Don’t make students the pawns in dispute
This never happens in June. A new school year is fast approaching, and right along with it are rumblings of a potential labour dispute between the Ontario government and the province’s teachers.
Talks between the government, teachers’ unions and school boards are ongoing, but the Liberals have thrown the first punch, its fist full of rhetoric: if the teachers don’t accept a two-year wage freeze, the Liberal government will simply force them to do it via new legislation.
The government claims it would only take such a step to prevent a delay to the start of the school year. The teachers are saying the dispute is nowhere near that point, and the government is just posturing, trying to talk tough as two byelections loom.
That start of the new academic year is about a month away. The school year ends in the spring.
So why is this coming up now?
The answer is, of course, simple. The government — and they are not the only ones to do this — is using students, elementary and secondary students, as pawns.
It is, of course, a smart tactic. The government can shift blame onto the “unreasonable” teachers.
They’re only forcing the legislation because otherwise, those darn teachers would hold out for wage increases, and thereby the education of thousands and thousands of students would suffer.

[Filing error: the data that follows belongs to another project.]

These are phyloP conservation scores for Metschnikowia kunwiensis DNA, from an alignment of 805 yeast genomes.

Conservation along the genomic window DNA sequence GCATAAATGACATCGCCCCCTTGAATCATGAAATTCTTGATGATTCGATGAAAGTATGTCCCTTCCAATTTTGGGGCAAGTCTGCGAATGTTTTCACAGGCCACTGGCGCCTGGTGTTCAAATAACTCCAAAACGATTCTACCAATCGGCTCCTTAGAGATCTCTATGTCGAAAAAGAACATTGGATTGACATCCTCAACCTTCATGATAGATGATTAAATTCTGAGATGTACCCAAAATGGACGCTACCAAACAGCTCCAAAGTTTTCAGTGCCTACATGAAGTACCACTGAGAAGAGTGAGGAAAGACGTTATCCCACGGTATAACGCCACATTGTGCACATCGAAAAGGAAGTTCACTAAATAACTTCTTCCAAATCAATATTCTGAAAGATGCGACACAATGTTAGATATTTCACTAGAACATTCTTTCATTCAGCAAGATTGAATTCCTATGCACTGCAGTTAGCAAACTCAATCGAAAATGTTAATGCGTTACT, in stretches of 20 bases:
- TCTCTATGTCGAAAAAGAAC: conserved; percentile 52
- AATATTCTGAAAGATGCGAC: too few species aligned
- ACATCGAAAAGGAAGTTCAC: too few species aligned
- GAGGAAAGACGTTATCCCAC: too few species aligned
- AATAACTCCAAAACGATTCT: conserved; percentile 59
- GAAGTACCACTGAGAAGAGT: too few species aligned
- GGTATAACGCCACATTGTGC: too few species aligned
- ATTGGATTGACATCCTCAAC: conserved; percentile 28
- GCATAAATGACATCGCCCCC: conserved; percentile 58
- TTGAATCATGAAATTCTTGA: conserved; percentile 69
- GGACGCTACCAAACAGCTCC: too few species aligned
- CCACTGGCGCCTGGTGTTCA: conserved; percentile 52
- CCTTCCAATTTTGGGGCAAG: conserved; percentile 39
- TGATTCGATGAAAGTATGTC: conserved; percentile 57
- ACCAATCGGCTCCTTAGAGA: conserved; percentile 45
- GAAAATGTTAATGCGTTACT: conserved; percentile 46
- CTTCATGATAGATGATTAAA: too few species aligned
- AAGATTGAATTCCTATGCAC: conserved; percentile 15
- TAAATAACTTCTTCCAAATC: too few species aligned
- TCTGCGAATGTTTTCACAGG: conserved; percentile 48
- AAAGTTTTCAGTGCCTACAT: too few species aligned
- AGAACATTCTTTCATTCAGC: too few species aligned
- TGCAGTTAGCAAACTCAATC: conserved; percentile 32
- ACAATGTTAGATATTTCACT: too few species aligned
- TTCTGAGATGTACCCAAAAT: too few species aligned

The same tactic has been used by unions, too. Look at the recent faculty and staff strikes at Confederation College and Lakehead University — did those take place during the warm summer months?
Of course not. They happened in the middle of the school year, when as many people as possible were inconvenienced.
The issue, though, is this is education. These are students who are suffering. What does the four-year-old who’s entering junior kindergarten for the first time have to do with a labour dispute involving her teacher, the teacher’s union and Queen’s Park?
Now, it is certainly understandable that both sides in a simmering labour dispute want to get their message to the public that they’re being reasonable and unfairly criticized. That involves disrupting services in some cases. If postal workers, for example, are on strike, there’s obviously no mail delivery.
And this is not a comment on strike actions themselves. They can certainly be an inevitable outcome. Not everything is fair, and people do need to stand up for their labour rights.
But where is the line drawn? In this case, why should there be a threat that classes can be cancelled? Why should students be late because they need to wait to pass an information picket at the entrance to campus?
Aggravating the matter is that all sides involved in every education-sector labour dispute claim they care, that they’re trying to look out for those same students.
Education is vital. Students should be given every opportunity to obtain it. They should not held as pawns in a political game. Both sides in this issue need to remember that and make very effort to ensure a new deal is in place before the bell rings for the first day of classes in September.